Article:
Jason Kerr


A life-long fan of the game of basketball, Jason Kerr felt his physical talents were not going to allow him to continue playing after high school. After some encouragement from his older brother, he pursued coaching. A Seattle native, Kerr began his coaching career in the Fall of 1991. His first team was an 8th grade select team in Sammamish High School feeder program.

Kerr soon moved to Eastside Catholic to coach alongside his long-time mentor and WIBCA Hall of Fame Coach Al Kawashima as an 8th grade coach. It wasn’t long after he began coaching at Eastside that he was named the Head

Freshman Coach and Varsity Assistant. He coached with Kawashima until he stepped down in 1994. At the State Tournament that same year, Kerr approached O’Dea Coach Phil Lumpkin, asking if he needed help scouting. By the end of the tournament, Kerr had been offered a position on Coach Lumpkin’s staff. Kerr joined the coaching staff at O’Dea in the Fall of 1994 as a Varsity Assistant, including the 1997 29-0 undefeated 2A (3A) state champions.

At just 26 years old, Kerr applied and was offered a job as the Franklin High School head coach, making him the youngest head coach to be hired at a 4A school at the time. Kerr spent fourteen years coaching at Franklin making 10 state tournament appearances and capturing 3 state titles in 2003, 2006 and 2009.

Kerr took a step away from coaching and held a two-year tenure as a consultant for the WIAA Regional and State Tournaments as well as the 3A/4A State Tournament Director. In 2015, Kerr found himself back at O’Dea as the Head Varsity Coach. Since taking over as the Head Coach for the Irish, Kerr’s teams have made four trips to the state tournament (2016, 2018, 2020, 2022), appeared in 3 state championship games, and won one state title (2019).

As a Head Coach, Kerr has had the pleasure of coaching talented young men across his programs including Alvin Snow, AJ Brooks, Aaron Brooks, Kellen Williams, Venoy Overton, Peyton Siva, Xavier Smith, Noah Williams, and Paolo Banchero and is the only coach in Washington to have coached 3 McDonald’s All-Americans (Brooks, Siva, Banchero). He was awarded the Seattle Times All-State Basketball Coach of the Year in 2003 and the WIBCA Coach of the Year in 2003, 2006, 2009, and 2019.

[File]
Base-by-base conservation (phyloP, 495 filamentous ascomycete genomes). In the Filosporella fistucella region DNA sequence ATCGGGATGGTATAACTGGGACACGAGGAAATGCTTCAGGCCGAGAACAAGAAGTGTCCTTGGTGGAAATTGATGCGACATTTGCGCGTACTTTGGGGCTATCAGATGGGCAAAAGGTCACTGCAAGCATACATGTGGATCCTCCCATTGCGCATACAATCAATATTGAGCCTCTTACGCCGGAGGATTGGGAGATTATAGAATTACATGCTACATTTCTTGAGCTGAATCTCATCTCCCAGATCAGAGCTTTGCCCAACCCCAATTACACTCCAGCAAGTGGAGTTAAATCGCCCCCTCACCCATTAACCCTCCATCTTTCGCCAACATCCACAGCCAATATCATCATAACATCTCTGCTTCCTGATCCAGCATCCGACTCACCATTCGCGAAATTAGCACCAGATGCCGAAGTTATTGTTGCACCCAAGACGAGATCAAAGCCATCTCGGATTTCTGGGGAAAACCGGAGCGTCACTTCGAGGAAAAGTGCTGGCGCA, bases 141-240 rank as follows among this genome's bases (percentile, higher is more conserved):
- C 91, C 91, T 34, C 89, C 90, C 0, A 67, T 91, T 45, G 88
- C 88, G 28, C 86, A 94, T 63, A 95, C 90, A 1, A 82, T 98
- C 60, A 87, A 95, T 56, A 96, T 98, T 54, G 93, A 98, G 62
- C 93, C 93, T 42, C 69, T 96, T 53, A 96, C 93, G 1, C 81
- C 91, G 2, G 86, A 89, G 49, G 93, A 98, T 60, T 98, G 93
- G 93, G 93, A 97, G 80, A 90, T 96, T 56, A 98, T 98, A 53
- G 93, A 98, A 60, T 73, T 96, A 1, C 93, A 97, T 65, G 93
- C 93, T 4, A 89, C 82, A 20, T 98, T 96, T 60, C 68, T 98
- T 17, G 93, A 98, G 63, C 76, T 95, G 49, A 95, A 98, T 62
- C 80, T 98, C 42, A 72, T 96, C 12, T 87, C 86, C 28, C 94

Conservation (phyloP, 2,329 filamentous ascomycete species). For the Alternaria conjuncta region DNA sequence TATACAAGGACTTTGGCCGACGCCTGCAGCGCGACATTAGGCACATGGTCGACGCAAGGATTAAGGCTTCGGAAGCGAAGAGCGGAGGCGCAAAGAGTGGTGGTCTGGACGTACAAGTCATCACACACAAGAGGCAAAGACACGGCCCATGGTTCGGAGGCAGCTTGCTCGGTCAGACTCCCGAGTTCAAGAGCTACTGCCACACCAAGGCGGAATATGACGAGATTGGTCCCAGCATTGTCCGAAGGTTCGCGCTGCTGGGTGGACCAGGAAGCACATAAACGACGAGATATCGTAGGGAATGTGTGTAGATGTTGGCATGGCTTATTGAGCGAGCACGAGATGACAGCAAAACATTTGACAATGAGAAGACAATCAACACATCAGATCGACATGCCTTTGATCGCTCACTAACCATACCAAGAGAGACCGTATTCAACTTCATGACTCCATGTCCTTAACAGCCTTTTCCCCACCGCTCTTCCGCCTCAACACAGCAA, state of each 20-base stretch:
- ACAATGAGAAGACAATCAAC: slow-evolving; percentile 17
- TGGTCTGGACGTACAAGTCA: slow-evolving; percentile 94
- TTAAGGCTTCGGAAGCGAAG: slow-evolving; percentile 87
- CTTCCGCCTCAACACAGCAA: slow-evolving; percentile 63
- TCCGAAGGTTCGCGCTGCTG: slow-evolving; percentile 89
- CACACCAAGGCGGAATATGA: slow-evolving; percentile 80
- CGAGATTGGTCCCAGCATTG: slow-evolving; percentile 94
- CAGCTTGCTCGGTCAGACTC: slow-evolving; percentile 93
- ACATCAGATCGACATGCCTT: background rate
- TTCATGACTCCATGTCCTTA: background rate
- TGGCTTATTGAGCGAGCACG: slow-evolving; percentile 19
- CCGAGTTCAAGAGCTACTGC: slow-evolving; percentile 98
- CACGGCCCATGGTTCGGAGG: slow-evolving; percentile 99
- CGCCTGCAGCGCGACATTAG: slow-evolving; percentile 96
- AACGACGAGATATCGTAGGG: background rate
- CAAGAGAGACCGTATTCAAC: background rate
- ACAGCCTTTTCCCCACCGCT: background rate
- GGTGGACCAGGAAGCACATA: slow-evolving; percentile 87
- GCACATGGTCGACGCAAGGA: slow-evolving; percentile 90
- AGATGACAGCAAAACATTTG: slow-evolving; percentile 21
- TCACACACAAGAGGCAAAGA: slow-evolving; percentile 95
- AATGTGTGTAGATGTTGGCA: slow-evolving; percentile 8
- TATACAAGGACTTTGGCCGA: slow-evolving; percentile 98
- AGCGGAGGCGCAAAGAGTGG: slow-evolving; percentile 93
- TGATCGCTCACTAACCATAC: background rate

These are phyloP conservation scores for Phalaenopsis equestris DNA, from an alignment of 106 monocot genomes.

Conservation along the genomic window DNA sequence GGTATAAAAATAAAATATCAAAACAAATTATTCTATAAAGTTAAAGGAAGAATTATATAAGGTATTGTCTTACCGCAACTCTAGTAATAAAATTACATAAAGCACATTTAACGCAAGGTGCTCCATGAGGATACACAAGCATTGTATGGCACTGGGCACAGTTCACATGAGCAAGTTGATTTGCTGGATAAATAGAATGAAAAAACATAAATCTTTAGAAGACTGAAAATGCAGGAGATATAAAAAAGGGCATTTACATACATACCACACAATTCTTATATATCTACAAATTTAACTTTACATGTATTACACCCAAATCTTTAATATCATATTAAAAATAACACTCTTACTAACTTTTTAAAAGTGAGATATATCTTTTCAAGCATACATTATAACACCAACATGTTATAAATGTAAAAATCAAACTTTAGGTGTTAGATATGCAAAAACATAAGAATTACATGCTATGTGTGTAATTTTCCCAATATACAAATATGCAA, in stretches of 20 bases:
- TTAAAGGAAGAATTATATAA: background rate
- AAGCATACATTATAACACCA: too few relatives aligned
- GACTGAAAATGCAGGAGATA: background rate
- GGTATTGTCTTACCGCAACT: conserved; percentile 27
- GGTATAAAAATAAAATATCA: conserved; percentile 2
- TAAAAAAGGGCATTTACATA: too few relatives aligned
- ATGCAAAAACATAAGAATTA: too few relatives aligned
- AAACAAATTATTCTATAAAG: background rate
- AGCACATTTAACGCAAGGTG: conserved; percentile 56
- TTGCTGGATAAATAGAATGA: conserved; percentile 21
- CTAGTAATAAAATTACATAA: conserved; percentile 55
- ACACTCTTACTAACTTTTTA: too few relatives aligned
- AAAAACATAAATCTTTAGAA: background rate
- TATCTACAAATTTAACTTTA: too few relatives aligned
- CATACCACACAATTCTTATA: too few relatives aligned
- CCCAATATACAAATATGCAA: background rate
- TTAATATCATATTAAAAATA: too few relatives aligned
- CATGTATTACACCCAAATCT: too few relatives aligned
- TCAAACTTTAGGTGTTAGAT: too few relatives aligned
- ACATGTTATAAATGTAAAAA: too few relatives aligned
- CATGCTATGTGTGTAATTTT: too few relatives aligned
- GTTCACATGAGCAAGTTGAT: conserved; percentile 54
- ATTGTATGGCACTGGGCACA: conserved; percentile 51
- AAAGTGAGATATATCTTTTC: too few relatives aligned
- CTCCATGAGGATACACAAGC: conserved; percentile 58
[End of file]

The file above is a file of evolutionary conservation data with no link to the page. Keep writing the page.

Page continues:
Accolades and experience aside, there is an obvious difference in Kerr from many coaches, including the lasting impact he leaves on his players. While his knowledge of the game is strong, Coach Kerr’s real magic lies in his uncanny ability to mentor young men. He challenges you to be your best self with the discipline of a father, yet with the feeling of comradery of an older brother. He believes that the biggest “wins” are off the court in emotional growth and maturity of his players.

His team often adopts the personality of their coach; hardworking, committed, disciplined, intense. And while winning is great, he is most proud of his team’s response after a loss, emphasizing the character building lessons athletics can bring you.

Kerr values his coaching experience as something bigger than basketball, wanting his players to grow through the ups and downs of working as a team. Noting that sports and coaches provided him with the guidance he needed as a young man, he has continually paid it forward for the generations of athletes following.

While the impressive 423-148 record speaks for itself about his technical coaching ability, the impact Kerr has had on his players as they move into their adult lives far outweighs wins or losses. His coaching style has proved effective and successful, providing a place for his athletes to be supported, encouraged, and to be the best version of themselves now and in the future.